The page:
Please forward this error screen to action plan for business development-1071800191. With 189 member countries, staff from more than 170 countries, and offices in over 130 locations, the World Bank Group is a unique global partnership: five institutions working for sustainable solutions that reduce poverty and build shared prosperity in developing countries.
The World Bank Group works in every major area of development. We provide a wide array of financial products and technical assistance, and we help countries share and apply innovative knowledge and solutions to the challenges they face. We face big challenges to help the world’s poorest people and ensure that everyone sees benefits from economic growth. Data and research help us understand these challenges and set priorities, share knowledge of what works, and measure progress. Erosion is changing Benin’s coastline and may even affect its border with neighboring Togo. The event brought together countries and development partners to discuss resilience and adaptation in the blue economy, emphasizing progress made since the launch of the Africa Climate Change Business Plan at COP21, and the ways to accelerate implementation. In less than a year, African countries have made progress in many key areas of the Africa Climate Business Plan, including the ocean economy, coastal protection, forests, landscapes, migration, transport, water and energy.
Africa’s development is highly dependent on an adequate, reliable, road system. But climate change is expected to take a heavy toll on the region’s transport infrastructure. How can African countries adapt their roads to cope with the effects of a changing climate? Through the Africa Hydromet Program, a World Bank initiative, African governments and development partners are working to modernize national hydromet systems that will support growth sectors and industry with real time weather and climate information. Forest initiatives in Ethiopia, Democratic Republic of Congo and Mozambique can help these countries both meet their climate and development goals. Noting that climate drives most of the shocks that keep or bring African households into poverty, Accelerating Climate-Resilient and Low-Carbon Development: The Africa Climate Business Plan aims to both bring attention to and accelerate resource mobilization for priority climate-resilient and low-carbon initiatives in the region. Enabling resilience by providing essential data, information and decision-making tools for promoting climate-resilient development across sectors through strengthening hydro-met systems at the regional and country level, and through building the capacity to plan and design climate-resilient investments.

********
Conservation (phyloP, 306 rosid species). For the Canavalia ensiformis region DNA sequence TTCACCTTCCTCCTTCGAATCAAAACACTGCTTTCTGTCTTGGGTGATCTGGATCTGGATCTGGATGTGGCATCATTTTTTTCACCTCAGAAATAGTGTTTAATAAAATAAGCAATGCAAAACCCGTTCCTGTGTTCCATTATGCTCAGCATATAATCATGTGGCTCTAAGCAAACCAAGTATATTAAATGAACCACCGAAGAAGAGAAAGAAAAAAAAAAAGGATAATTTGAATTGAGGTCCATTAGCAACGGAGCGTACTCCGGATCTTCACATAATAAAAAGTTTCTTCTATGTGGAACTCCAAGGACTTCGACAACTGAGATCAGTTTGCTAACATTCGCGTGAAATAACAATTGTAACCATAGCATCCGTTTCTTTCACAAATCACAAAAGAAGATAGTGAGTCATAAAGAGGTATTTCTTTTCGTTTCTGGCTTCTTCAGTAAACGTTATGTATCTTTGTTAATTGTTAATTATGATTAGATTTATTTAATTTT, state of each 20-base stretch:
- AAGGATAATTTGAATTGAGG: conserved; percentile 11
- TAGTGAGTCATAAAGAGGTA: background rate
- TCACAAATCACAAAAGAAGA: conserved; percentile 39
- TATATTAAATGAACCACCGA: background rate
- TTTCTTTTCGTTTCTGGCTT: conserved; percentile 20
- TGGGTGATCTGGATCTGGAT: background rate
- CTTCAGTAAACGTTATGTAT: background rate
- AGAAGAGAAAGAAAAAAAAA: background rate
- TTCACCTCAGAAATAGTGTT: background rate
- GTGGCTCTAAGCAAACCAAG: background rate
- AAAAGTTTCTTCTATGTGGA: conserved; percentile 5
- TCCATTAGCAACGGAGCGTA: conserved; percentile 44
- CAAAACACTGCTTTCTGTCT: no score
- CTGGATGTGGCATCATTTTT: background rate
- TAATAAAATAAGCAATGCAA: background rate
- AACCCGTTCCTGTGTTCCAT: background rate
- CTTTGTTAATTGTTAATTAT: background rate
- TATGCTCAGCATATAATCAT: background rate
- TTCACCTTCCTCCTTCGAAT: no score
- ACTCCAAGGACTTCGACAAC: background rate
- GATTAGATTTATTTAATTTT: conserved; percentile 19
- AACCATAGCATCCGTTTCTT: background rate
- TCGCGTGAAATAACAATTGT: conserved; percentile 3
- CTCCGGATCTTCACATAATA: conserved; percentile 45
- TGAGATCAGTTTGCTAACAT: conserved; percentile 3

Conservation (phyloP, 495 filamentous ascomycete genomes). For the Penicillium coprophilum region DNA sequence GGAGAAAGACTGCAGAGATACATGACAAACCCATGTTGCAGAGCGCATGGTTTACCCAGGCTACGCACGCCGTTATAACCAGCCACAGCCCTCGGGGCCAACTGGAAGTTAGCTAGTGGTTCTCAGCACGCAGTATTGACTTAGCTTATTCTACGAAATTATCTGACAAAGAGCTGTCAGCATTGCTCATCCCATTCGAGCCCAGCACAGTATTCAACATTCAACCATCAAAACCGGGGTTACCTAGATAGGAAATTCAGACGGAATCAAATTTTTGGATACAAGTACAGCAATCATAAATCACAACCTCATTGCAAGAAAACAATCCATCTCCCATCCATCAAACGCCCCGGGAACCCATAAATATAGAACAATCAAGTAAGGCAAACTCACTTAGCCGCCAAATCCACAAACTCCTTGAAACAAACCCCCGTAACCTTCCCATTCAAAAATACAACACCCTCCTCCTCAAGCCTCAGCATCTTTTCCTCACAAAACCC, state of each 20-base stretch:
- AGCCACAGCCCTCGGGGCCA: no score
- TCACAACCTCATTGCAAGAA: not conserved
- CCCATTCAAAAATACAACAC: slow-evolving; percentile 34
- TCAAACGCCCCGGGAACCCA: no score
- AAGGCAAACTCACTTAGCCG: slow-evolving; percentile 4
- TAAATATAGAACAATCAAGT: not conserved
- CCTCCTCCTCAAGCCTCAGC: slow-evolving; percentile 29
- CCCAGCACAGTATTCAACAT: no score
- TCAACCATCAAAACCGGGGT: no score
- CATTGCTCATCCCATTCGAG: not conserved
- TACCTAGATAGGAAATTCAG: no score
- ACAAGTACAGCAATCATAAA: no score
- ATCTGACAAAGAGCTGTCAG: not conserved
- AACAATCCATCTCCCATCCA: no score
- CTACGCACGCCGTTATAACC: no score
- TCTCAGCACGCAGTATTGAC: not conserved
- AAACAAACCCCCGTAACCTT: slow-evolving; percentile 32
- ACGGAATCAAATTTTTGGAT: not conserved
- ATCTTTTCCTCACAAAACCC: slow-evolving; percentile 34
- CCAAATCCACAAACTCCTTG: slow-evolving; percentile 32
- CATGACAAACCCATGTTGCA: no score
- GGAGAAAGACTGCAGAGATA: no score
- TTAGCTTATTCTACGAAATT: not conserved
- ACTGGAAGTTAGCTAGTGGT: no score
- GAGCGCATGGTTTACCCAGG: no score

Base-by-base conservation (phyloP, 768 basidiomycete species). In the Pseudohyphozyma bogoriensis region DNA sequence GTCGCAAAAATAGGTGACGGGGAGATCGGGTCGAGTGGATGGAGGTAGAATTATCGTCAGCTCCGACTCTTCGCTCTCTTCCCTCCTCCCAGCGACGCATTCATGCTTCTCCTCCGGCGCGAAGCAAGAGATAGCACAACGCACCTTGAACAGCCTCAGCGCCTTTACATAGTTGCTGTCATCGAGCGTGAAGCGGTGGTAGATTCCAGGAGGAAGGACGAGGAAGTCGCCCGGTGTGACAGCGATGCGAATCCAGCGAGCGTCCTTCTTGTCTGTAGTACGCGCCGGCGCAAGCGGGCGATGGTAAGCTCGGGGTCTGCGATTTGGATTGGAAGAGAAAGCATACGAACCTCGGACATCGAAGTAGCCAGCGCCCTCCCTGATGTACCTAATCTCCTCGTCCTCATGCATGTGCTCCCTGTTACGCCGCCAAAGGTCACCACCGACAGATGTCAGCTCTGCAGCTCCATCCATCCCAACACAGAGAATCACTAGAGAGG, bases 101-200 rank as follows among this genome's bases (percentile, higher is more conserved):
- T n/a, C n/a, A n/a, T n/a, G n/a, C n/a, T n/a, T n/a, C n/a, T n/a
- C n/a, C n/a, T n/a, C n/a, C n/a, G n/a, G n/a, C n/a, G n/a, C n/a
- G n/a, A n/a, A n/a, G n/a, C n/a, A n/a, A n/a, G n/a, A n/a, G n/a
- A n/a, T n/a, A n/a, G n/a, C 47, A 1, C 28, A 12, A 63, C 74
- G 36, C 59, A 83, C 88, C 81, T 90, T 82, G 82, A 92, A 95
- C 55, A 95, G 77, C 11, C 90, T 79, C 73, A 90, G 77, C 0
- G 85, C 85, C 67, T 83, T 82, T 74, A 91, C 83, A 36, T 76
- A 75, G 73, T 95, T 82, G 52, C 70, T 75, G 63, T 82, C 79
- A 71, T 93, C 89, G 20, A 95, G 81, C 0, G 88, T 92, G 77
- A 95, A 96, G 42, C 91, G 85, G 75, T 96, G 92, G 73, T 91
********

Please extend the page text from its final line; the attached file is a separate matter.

3 billion per year, which is insufficient to finance current needs, and is not increasing at the necessary rate to meet future needs. Some 600 million people and 10 million small and medium-size enterprises in Sub-Saharan Africa still do not have a connection to the electric grid. In many countries, power systems are small and poorly maintained by utilities that often operate at a deficit. As a result, many energy users on and off the grid rely on fossil energy sources for lightning or heating. In response, the Bank has committed to the objectives of the Sustainable Energy for All initiative by 2030. These objectives include providing universal access to modern energy services, doubling the global rate of improvement in energy efficiency, and doubling the share of renewable energy in the global energy mix.
The Africa Climate Business Plan is expected to mobilize resources and increase resilience to climate variability and change. The plan’s contribution to resource mobilization will be measured by two indicators. The first is the share of resources mobilized at various stages of implementation. The World Bank Group, All Rights Reserved.
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